They're not the true subject matter experts, so it's very difficult for them to push true innovation because they don't have that expertise. It's difficult to radically change from within. I'm seeing a lot of opportunities to offer new products or access new markets, but I'm not really seeing driving losses down or re-thinking of claims where obviously there's a lot of expense, both in the loss and LAE (loss adjustment expense) perspective. I'm not seeing people rethinking contracts or product offerings in the traditional space. They're more focused on adding niche or specialty offerings such as pay-per-mile, so truly disruptive products and services aren’t being offered yet in my view. We have all the technologies there to offer some new product innovation - fueled by developments in processing power, miniaturization, cloud computing, artificial intelligence, aerial imagery and geolocation - to radically rethink the auto insurance space, the home insurance space, the commercial lines insurance space, but I haven't really seen that come to fruition yet. It’s more of a full paradigm shift that’s required, and most have yet to switch their thinking.”


How do you set a direction before you can even establish velocity towards such monumental shifts?


“I always encourage companies to start with the end in mind. I know that's kind of a cliche, but what do you think the insurance landscape is going to look like in the 2030s? Most insurance organizations I talked to are really focused just on this year - in large part because that’s what the board and senior executives are focused on and what their bonuses are based on. Many organizations may have a three-year planning horizon. Some go as far as five years, but the out years are really fuzzy. I think we know this year and the next one are really what most insurance organizations are focused on. By having such a short term focus, you can easily miss the forest (key megatrends) for the trees (short-term incremental actions).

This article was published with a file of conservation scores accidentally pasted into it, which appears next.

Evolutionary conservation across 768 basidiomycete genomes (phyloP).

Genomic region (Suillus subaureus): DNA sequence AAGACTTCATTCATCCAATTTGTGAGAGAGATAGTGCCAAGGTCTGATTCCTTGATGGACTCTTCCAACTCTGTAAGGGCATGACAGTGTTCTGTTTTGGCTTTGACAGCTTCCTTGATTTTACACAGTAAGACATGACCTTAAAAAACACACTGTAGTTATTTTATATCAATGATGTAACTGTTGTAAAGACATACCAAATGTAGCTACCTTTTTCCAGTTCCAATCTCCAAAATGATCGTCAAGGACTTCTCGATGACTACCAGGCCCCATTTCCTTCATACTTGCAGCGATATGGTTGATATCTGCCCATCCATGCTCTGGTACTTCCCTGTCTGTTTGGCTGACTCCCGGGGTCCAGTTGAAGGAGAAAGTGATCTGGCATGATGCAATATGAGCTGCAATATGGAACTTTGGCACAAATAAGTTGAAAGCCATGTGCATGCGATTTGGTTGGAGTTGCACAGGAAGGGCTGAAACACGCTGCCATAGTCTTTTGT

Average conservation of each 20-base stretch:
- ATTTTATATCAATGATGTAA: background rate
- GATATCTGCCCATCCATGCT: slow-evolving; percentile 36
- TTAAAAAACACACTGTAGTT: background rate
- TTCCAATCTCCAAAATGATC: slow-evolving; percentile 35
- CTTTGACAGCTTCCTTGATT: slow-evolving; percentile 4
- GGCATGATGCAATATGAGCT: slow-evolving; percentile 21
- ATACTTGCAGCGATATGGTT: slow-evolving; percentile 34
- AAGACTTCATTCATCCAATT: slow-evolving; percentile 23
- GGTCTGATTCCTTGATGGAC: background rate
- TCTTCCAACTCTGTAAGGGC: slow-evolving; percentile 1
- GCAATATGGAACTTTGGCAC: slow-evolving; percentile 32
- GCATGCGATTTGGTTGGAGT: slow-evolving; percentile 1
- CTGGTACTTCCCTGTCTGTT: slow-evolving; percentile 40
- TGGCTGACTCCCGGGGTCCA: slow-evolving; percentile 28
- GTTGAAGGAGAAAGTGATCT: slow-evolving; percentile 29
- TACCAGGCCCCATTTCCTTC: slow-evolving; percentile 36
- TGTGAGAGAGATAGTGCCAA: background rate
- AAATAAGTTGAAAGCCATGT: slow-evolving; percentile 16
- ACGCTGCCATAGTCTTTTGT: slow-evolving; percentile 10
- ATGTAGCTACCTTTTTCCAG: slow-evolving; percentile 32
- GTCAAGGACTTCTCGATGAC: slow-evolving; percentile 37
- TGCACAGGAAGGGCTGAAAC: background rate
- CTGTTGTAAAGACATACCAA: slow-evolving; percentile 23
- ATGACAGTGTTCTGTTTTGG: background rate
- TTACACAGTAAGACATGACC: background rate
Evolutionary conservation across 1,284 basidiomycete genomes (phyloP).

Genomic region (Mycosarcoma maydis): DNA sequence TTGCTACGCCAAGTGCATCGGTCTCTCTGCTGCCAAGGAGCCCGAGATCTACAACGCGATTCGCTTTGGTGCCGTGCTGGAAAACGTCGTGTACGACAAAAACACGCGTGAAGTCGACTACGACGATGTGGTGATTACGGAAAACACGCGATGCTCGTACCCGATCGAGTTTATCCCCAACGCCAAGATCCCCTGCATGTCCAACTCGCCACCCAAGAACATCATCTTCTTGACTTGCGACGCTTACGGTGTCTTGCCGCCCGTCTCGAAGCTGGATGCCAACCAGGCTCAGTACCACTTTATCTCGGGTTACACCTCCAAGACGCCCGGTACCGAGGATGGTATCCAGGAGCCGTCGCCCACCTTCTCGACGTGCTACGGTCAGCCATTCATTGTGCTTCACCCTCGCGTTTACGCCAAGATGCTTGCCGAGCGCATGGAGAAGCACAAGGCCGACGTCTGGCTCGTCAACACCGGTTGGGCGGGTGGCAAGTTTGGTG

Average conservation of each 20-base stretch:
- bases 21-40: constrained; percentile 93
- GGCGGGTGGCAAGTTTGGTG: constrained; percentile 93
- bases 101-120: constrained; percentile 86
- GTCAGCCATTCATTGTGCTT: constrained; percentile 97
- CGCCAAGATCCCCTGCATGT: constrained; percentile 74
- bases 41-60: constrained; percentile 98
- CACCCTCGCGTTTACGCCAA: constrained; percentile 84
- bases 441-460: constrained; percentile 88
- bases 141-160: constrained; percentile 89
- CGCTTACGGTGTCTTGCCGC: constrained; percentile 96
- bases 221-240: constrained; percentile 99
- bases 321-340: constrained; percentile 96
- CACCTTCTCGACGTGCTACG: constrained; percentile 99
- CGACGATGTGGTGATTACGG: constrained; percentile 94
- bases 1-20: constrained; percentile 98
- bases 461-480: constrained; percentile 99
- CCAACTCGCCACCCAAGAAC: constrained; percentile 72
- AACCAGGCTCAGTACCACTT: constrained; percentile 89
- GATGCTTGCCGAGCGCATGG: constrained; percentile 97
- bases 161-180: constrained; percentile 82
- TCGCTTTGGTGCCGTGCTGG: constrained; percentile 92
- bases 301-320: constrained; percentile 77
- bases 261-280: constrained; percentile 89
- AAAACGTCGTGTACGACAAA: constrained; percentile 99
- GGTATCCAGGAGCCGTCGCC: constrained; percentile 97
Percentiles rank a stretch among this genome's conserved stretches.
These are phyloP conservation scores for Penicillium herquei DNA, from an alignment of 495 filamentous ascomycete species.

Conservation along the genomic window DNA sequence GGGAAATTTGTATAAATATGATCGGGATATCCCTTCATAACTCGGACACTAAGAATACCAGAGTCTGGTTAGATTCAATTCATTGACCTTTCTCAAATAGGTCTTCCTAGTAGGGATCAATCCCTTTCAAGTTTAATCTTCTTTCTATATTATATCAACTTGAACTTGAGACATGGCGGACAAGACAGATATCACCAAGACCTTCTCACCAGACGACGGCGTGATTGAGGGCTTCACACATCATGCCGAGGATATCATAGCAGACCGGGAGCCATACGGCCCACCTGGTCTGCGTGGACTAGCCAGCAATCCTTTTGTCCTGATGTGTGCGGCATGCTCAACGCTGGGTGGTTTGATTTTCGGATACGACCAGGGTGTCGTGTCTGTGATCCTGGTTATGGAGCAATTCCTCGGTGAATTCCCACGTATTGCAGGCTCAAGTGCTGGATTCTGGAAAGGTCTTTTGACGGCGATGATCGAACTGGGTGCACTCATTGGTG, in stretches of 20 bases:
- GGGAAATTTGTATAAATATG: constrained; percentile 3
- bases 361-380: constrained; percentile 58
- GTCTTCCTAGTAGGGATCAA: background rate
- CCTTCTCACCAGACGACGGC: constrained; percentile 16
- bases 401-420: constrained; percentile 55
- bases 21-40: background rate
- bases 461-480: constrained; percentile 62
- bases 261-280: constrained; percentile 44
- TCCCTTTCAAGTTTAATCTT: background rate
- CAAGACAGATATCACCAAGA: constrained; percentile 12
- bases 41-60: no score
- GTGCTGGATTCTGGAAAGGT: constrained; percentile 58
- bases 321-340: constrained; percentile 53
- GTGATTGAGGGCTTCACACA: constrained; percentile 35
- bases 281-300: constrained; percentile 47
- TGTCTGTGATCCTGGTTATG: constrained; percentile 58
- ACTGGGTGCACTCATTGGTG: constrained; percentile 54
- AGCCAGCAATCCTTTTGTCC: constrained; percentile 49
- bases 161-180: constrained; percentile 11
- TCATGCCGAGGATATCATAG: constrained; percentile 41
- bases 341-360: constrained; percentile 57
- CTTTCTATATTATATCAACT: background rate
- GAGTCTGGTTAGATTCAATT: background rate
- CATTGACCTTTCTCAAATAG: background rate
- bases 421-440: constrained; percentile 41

It's important to say, what do we think the 2030s are going to look like? That's necessarily going to involve making some assumptions. Let's document what those assumptions are, and let's revisit those assumptions every six months. You want to have some ability to course correct. There's going to be twists and turns along the way. Insurance organizations need that longer term view, as many of the startups have, because they're focused on a 5 to 10 year horizon.”


Is it realistic that some of these businesses, as large as they are, can change course towards high growth innovation, or is it almost a prerequisite that you rip and replace the entire strategy and vision from the ground up?


“I think it's hard to have the right glide path. Think about a company like Apple. It felt like every time they had a product get to the maturity phase and start to get into the decline, they reinvented themselves as a company. That's how they became the most valuable company in the world. I'd love to have insurance organizations think along those lines. Insurance organizations offer a lot more products than Apple did right out of the gate, so it makes it very difficult. Think about the Steve Jobs biography, where he tells the story about having a hundred different initiatives that they considered pursuing.


They spent days as an executive team really pulling hair to get that list of a hundred down to just 10 that they were going to execute on, then Steve Jobs walks into the room and says, ‘We can only do the top three.’ Having that kind of ruthless prioritization and focus is something that insurance companies really need to strive toward to get that pace of innovation. I understand the reality of the world, particularly in a highly regulated industry like insurance. You're never going to get to that kind of beautiful story that I'm talking about there. I do think that mindset really needs to start permeating down, and if you don't have that kind of ruthless prioritization and sacrifice, you're never going to get to that next phase.”